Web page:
The right-wing manoeuvre to silence concerned ACCA members is on. Rather than campaigning to end the censorship of the in-house magazine or make the leadership accountable to members, ACCA member Ken Stones is organizing a motion for the 2000 AGM (what will be the cost?). This will require that all EGMs need the support of at least 1% of the membership. ACCA currently has 72,000 members. Some countries have very few members. For example, Argentina has one ACCA member, Austria has 11 members, Bangladesh has 3 members, Belgium has about 40 members, Brazil 9 and so on. Others like Malaysia have 4,500 and Hong Kong about 11,000. So the concerned members have a lot of work to do to call the leadership to account. The move will basically make it impossible for non-UK members to raise their concerns. It will also further insulate the leadership from pressures from members.

An ACCA 'insider' told AABA that the leadership supports the idea and wants to be seen to be tough. Of course, members would have no chance to debate the issues at district societies, functional societies or through the magazine. The resolution will be supported by a 'one-sided' statement and opponents will have no opportunity to argue the opposite. Such is the state of democracy in the ACCA.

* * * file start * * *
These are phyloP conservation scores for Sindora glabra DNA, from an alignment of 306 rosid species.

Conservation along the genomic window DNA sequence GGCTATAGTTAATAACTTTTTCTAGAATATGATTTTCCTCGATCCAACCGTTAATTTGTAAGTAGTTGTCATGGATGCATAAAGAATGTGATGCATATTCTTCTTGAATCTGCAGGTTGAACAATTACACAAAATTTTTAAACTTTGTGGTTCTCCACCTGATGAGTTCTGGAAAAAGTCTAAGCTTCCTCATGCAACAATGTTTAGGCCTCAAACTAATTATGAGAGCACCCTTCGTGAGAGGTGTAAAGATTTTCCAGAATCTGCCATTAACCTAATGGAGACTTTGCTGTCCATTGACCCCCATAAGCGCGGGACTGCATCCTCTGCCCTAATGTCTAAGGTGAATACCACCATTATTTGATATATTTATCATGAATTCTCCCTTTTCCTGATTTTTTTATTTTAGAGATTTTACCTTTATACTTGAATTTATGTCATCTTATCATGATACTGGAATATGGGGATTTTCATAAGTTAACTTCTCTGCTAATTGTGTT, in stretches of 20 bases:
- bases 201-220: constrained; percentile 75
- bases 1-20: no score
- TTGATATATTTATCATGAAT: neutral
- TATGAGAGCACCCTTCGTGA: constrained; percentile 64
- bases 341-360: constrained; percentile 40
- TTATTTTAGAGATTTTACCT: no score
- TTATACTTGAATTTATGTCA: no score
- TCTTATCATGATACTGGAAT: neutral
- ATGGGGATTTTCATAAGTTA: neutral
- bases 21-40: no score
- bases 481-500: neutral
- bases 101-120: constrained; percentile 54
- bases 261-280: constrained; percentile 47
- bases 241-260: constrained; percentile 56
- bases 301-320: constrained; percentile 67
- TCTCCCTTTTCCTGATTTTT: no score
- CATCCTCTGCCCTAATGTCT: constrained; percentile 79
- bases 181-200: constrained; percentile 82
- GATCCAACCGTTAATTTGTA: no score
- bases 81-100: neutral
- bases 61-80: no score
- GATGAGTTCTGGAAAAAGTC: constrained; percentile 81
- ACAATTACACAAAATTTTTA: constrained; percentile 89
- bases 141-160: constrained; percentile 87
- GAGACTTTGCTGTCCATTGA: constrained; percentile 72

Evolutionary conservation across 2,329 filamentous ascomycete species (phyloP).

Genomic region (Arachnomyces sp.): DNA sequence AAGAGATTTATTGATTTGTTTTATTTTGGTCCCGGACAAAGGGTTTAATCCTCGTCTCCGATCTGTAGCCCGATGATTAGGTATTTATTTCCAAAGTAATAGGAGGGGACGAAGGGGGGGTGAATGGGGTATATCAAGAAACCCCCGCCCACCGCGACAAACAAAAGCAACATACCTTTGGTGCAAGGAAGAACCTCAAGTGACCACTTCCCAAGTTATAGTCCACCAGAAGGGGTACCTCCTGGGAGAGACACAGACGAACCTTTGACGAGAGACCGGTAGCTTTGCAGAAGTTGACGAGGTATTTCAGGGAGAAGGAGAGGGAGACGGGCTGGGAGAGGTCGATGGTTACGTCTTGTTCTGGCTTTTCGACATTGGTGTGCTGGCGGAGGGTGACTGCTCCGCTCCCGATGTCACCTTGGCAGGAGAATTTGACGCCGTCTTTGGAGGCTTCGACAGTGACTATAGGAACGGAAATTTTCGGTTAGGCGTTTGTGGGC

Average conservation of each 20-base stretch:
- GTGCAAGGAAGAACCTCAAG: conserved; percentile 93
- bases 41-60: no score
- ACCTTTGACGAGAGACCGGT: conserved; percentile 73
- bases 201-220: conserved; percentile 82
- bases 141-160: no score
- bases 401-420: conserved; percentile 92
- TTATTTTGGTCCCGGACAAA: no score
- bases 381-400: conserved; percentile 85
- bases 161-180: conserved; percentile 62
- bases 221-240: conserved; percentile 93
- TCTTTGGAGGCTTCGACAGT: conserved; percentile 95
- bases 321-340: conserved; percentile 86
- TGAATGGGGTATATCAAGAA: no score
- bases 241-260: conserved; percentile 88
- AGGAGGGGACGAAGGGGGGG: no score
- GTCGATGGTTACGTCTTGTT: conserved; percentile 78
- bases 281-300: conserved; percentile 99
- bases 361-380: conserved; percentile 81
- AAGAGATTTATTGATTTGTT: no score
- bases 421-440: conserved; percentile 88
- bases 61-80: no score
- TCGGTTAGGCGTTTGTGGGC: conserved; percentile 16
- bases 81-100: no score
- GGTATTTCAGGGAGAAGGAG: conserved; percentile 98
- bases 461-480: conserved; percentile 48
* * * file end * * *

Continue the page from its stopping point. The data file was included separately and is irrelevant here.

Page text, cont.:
The resolution will make a great deal of the costs of holding an EGM but will be silent on the money wasted by the leadership. Examples include £600,000 wasted on the bungled name change attempt, £300,000 on the hostile take-over of CIMA and CIPFA, £8 million wasted on JDS, million wasted on television program and publishing deals, £50,000 spent by officeholders to take their spouses and mistresses on world trips and so on.

The resolution will confirm what many already know. The leadership wants to avoid accountability at all cost. the resolution will effectively say to people outside the UK that they no longer form any part of the ACCA and should consider leaving the ACCA. Ken Stones and friends will curry favor with the ACCA leadership and might even get 'appointed' to major committees and council. They are, however, unlikely to accept responsibility for the eventual consequences and disintegration of the ACCA.